Budget 2018: A speech to remember … for all the wrong reasons

Brunilde Fioravanti
Febbraio 23, 2018

The rand strengthened 1.1% in afternoon trade on Wednesday, after finance minister Malusi Gigaba delivered a budget speech that steered clear of any shocks or nasty surprises, falling in line with what many analysts were expecting.

It is nonsense, as some economists have suggested, that zero-rating and the like protects poor people from the effect of Value-Added Tax increases.

Matikinca said the reforms announced by Gigaba should be enough to delay a Moody's downgrade for now, but that action on structural reform was needed before mid-year reviews to stave off a downgrade completely.

Equal Education said instead of VAT being increased, Gigaba should have opted to increase corporate income tax which "would result in a revenue of billions of rands, and would not put strain on poor and working class families in the way that an increase in VAT will".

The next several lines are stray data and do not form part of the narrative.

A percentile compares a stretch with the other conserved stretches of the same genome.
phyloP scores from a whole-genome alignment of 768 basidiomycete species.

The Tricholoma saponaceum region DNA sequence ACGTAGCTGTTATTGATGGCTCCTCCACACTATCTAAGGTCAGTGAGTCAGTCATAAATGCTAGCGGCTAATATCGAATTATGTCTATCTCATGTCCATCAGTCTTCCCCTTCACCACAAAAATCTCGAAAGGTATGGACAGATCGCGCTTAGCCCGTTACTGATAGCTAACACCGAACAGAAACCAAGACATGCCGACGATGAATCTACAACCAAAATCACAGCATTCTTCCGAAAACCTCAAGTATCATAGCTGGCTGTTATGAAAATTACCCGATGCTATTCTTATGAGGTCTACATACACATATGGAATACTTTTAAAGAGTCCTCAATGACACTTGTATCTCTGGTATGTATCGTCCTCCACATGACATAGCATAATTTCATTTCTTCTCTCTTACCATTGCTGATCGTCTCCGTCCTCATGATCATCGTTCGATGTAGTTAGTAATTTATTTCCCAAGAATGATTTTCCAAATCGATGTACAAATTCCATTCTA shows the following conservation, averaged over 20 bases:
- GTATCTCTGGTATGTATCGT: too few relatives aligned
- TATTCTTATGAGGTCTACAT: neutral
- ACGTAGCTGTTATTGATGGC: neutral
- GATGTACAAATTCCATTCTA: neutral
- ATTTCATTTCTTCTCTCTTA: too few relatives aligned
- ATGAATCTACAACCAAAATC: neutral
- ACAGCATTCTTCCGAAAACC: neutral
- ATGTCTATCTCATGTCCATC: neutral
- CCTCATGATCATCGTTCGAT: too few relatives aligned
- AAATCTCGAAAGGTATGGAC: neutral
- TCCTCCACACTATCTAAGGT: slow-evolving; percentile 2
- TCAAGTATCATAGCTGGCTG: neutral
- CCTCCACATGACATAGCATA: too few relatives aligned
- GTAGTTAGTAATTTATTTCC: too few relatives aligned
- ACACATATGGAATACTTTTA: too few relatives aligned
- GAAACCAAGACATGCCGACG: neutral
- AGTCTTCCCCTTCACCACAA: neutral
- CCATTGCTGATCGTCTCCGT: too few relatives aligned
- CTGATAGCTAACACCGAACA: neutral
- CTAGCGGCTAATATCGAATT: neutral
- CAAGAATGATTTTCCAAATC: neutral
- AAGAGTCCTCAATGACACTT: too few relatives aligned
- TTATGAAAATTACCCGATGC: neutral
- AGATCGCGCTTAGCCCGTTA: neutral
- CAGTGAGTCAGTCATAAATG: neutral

It is a risky decision by the ANC, which has already seen the support of its...

Gigaba's first budget was an uphill climb, partly because he was the bearer of bad news and mostly because he was not the person who could rally South Africans to give the government more of their money.

It is hoped that the increase, coupled with adjustments to income tax brackets, will raise some 36 billion rand ($3 billion) for the public purse in 2018-19.

The South African government, now under Cyril Ramaphosa who was sworn in last week, has pledged improved its efforts to plug a revenue hole in its budget and fix its economy after nine years under Jacob Zuma, who resigned as president earlier this months amid pressure from the ruling African National Congress.

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Many expected a VAT hike as well as tougher taxes on the country's wealthy.

The change in the debt forecast could help persuade Moody's Investors Service-the only ratings firm that still deems South Africa's bonds as investment grade-to forgo a possible downgrade in March.

The price of fuel will also increase by 52c/litre and social grants received a 7% average increase.

The budget also included spending on education, rising to 13.7% annually - the fastest growing spending category.

That is barely in line with population growth and far short of the 3% expansion for 2018 Mr. Ramaphosa had envisaged when he campaigned to become ANC leader a year ago, and of the 5% growth he had foreseen for the period after 2023.

READ: Fact-Check: The Poor Won't Pay The Most For The VAT Increase.

This includes an increase in the cost of the executive.

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